Kindness begins as a reflection in the face of our fellow human being, but it certainly doesn’t end there. Traditionally, the introspective period before the Yemei Teshuvah—the Days of Repentance—is divided up between contemplating two categories of relationship: bein adam l’makom and bein adam l’chavero. The first refers to the relationship between the individual and the Divine. The second refers to the relationship of the individual and his or her fellow human beings. Modern Jewish thought, however, has proposed a third category: bein adam l’atzmo: between an individual and his or herself. We don’t only reflect upon our so-called horizontal and vertical relationships but also on our internal relationship—with ourselves.

This logic can be extended to practicing the transformative politics of kindness. Not only should we be kind to others, and to the Omnipresent and all that God encompasses (such as our sacred, physical Universe) but also to ourselves. Perhaps this is the hardest kindness of all.

V’ahavta larecha kamocha’, our holy Torah commands us (Leviticus 19:18), ‘Love your neighbour as yourself – I am the Lord’. Rabbi Hillel taught this verse to the convert who asked him to explain the essence of Judaism on one foot: ‘Love your neighbour as yourself. This is the whole Torah, the rest is commentary. Now go and learn it’ (Talmud Bavli, Shabbat 31a). Rabbi Akiva expounded this verse as being a ‘great principle of the Torah’ (Midrash Torat Kohanim).

Usually we look at thsis verse one-dimensionally. It seems obvious. Love your neighbour as yourself. We read it with the emphasis on neighbour. ‘Love your neighbour as yourself’. But what if we shift the emphasis and read it as, ‘love your neighbour as yourself’? We can only truly be kind to others if we can first be kind to ourselves. If we judge ourselves too harshly, this will provide fertile ground for harsh judgments of others. But if we are gentle with our own souls, then we create the spaciousness of heart and the fortitude of spirit to be gentle with our fellow human beings. One cannot exist without the other.

 

Be kind, for everyone you meet is fighting a hard battle”, thus spoke Philo of Alexandria, the ancient Hellenist Jewish philosopher.  This truth echoes across the millennia. Life is hard, and in varying degrees, we have all experienced its hardships. Being kind is gratifying. Although it is not easy, it is simple. It is a task from which we are not free to desist and it is an investment that yields immediate returns. In a cynical world where it is easy to feel disempowered in the face of great evil and suffering, it is random acts of kindness that can empower us: both as givers and as receivers. Be kind to our world, to others and last but not least, to yourself. When saying the ashamnu’s and al chet’s, don’t literally ‘beat yourself up’ but rather gently knock at the gates of your heart. ‘Pitchu li sha’arei tzedek, avo vam odeh Yah’—‘Open for me the gates of righteousness and I will come there and thank God’ (Psalm  118:19).

 

Open yourself up to the rhythms of compassion and attune to the music of your heart. Then perhaps we may one day discover that there is more love to go round than we had expected. That we can build up our world through this grace, this abundant love, stone by stone, brick by brick, layer by layer. And then we might find that acts of loving kindness are indeed the pillars of Creation after all.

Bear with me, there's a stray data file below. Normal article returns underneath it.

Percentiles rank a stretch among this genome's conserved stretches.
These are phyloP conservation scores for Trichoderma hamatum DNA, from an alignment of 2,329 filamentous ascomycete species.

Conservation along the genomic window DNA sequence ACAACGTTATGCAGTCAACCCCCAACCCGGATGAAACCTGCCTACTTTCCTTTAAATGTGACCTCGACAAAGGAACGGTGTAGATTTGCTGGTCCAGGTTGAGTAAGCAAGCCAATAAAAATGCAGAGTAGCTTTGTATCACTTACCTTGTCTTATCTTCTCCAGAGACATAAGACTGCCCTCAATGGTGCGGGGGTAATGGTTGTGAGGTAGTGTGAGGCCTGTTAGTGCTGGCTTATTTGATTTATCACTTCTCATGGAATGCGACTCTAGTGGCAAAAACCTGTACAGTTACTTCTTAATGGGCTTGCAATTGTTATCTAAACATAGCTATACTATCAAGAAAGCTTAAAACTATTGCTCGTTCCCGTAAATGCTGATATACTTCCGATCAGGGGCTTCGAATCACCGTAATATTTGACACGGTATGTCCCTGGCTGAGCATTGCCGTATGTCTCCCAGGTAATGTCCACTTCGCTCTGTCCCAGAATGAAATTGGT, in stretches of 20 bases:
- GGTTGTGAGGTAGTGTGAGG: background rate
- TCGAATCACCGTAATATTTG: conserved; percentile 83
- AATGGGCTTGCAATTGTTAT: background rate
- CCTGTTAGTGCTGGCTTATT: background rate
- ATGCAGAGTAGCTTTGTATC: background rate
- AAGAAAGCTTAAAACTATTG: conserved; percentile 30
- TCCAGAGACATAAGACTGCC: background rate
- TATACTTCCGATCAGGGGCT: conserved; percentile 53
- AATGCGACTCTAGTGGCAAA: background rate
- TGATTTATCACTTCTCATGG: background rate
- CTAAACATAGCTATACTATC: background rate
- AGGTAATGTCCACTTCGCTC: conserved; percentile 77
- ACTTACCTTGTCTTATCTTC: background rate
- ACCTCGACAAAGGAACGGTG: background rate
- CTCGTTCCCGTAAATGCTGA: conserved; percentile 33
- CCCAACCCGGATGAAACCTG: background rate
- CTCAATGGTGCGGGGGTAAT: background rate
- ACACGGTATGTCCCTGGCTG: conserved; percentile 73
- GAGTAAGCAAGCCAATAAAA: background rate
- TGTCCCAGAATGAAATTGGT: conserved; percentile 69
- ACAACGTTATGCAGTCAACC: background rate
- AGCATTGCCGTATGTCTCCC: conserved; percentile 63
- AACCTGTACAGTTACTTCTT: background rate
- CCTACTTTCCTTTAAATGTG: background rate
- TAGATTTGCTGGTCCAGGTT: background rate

You might be surprised yet.

estherhugenholtz: Writing (Writing)

Did Abraham Fail the Test?

 

There are countless themes that run through the High Holidays and we are familiar with many of them: repentance, justice, prayer, soul-searching. Of the Yom haDin, the Day of Judgment and of celebrating the Creation of the world: of anticipated endings and new beginnings. They push us to think about our relationship with ourselves, others, the world and God. The Yamim Nora’im—Days of Awe—are not supposed to be easy; they are supposed to be meaningful.

The theme I would like to address concerns itself with the courage to be morally defiant, even if it means defying God for the sake of God’s own justice. Many of us have the classical image in our head of God being crowned King on Rosh haShanah as all of Creation passes before Him in judgment. However, this can also be a difficult and an incomplete image. Perhaps it is us who should judge God in return.

 

This sounds preposterous, of course. But is it? I propose that we look closer at this idea through the lens of one of the most riveting and disturbing Rosh haShanah stories: Akeidat Yitzchak—the Binding of Isaac. And I dare launch a controversial statement.

Abraham failed the test. Not because he didn’t sacrifice Isaac but because he almost did.

 

How did Abraham fail the test of sacrificing his son? In order to answer that question, let us look at the context.

Looking at the context of a Torah passage or verse is an ancient Jewish technique of text study. Rashi calls this smichut parshiyot, the joining of different passages so that we may glean meaning from their interconnection.  In a sense it is like watching a soap opera. What happened in the previous episode and how will this impact the unfolding plot?

Previously in the book of Genesis, we witnessed the unfolding of the Sodom and Amorrah story. The twin cities of sin have found ill-favour in God’s eyes. Not because, as often is thought, due to acts of sexual depravity, but rather, as the Midrash states, because of social exclusion. The Sodomites twisted their laws to legally oppress the stranger and the poor amongst them. Finally God heard a great outcry rising from Sodom (which the Midrash recounts as coming from a young woman tortured to death because she fed a starving man). God decides to intervene and overturn the cities. Of course this begs the question: were all the inhabitants of Sodom and Amorrha cruel and morally corrupt and deserve to be killed by the wrath of God?